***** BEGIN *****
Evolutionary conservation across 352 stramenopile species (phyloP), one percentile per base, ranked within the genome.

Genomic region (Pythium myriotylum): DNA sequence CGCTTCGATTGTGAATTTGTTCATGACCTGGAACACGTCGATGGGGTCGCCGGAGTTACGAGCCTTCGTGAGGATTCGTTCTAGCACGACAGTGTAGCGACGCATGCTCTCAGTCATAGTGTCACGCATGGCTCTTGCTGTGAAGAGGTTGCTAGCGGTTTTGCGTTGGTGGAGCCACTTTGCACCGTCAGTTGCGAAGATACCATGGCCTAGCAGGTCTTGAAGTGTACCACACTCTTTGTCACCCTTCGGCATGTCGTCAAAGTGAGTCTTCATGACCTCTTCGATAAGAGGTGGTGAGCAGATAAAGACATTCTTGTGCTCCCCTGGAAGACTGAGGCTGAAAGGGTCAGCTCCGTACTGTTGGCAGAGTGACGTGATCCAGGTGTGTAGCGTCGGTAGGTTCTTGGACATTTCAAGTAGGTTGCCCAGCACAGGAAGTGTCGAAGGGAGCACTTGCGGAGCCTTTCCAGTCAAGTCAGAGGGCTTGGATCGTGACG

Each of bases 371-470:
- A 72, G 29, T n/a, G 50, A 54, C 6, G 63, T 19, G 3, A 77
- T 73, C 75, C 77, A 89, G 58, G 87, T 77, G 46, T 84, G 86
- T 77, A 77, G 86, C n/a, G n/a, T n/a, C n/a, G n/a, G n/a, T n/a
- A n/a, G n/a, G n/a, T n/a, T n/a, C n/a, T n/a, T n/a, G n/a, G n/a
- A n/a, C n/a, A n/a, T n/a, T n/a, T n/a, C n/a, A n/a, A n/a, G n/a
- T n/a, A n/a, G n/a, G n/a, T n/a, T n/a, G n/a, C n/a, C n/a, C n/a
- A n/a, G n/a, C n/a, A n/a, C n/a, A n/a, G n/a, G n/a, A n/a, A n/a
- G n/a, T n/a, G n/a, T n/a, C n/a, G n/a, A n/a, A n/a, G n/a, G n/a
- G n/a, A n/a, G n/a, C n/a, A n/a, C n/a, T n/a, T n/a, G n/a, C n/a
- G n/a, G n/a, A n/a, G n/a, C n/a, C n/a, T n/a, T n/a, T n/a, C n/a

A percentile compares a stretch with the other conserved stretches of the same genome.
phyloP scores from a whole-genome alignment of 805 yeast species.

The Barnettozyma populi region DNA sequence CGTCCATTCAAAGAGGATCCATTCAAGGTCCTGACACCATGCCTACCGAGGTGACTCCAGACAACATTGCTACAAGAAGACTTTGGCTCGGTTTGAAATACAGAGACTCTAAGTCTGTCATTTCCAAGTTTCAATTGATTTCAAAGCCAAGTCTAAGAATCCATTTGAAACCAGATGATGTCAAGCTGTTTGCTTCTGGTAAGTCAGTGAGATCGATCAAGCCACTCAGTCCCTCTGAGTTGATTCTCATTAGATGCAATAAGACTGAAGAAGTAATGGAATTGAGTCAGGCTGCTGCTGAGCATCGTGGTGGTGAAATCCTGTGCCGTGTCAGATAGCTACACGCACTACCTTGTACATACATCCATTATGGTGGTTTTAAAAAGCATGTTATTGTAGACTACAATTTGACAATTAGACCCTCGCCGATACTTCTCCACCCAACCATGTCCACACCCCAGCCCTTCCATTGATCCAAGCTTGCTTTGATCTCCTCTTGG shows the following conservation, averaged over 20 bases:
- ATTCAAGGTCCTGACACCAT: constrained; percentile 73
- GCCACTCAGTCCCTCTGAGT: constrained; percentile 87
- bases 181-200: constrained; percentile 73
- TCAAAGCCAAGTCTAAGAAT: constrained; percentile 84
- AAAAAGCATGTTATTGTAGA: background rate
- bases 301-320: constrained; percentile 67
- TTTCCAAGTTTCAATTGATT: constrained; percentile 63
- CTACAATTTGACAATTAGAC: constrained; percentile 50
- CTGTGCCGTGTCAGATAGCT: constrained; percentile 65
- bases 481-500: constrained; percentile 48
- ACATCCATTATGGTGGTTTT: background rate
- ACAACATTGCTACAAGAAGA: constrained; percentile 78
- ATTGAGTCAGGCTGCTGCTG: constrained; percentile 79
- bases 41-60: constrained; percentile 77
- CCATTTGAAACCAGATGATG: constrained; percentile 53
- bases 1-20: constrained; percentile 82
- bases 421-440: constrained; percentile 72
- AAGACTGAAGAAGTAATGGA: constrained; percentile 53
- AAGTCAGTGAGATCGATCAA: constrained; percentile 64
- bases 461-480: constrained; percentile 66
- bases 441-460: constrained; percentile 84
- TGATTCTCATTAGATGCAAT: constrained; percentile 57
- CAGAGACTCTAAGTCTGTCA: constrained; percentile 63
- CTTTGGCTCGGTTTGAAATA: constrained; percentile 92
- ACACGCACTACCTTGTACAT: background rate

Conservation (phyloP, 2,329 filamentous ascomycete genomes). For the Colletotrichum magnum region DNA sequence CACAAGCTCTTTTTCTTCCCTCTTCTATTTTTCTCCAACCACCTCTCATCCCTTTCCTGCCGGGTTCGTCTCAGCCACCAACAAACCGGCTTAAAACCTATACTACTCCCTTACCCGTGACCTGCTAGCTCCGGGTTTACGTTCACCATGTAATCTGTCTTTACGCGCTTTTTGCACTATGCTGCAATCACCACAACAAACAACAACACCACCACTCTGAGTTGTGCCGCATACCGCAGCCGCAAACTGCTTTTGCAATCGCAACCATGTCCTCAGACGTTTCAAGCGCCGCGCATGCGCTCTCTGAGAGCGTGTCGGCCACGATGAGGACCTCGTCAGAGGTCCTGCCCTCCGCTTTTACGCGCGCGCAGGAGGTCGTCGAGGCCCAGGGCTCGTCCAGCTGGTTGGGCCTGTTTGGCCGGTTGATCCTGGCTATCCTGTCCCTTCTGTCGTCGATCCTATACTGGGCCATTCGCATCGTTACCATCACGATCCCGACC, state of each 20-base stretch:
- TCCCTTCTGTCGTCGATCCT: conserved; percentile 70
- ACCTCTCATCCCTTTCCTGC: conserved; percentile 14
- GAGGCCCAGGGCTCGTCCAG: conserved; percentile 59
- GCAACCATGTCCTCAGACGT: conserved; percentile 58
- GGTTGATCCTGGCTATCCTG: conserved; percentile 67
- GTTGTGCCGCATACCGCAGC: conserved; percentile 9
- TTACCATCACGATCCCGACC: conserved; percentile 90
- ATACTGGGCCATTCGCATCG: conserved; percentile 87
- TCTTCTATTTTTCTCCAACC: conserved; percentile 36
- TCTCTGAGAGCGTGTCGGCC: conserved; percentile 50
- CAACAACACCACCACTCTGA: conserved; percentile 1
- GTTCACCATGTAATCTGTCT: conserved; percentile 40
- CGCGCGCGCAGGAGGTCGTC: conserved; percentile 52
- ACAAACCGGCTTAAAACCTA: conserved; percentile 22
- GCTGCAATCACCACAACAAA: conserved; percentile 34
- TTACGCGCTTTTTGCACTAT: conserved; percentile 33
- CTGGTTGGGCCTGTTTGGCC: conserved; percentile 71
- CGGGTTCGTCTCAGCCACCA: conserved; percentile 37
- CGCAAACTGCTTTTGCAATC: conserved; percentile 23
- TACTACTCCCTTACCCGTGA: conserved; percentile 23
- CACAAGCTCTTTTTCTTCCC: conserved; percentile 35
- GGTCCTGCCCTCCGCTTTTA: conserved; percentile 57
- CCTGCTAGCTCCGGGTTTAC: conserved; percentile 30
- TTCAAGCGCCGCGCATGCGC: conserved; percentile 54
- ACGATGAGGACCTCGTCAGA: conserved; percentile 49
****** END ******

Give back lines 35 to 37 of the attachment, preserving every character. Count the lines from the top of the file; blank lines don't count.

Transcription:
- AAGTCAGTGAGATCGATCAA: constrained; percentile 64
- bases 461-480: constrained; percentile 66
- bases 441-460: constrained; percentile 84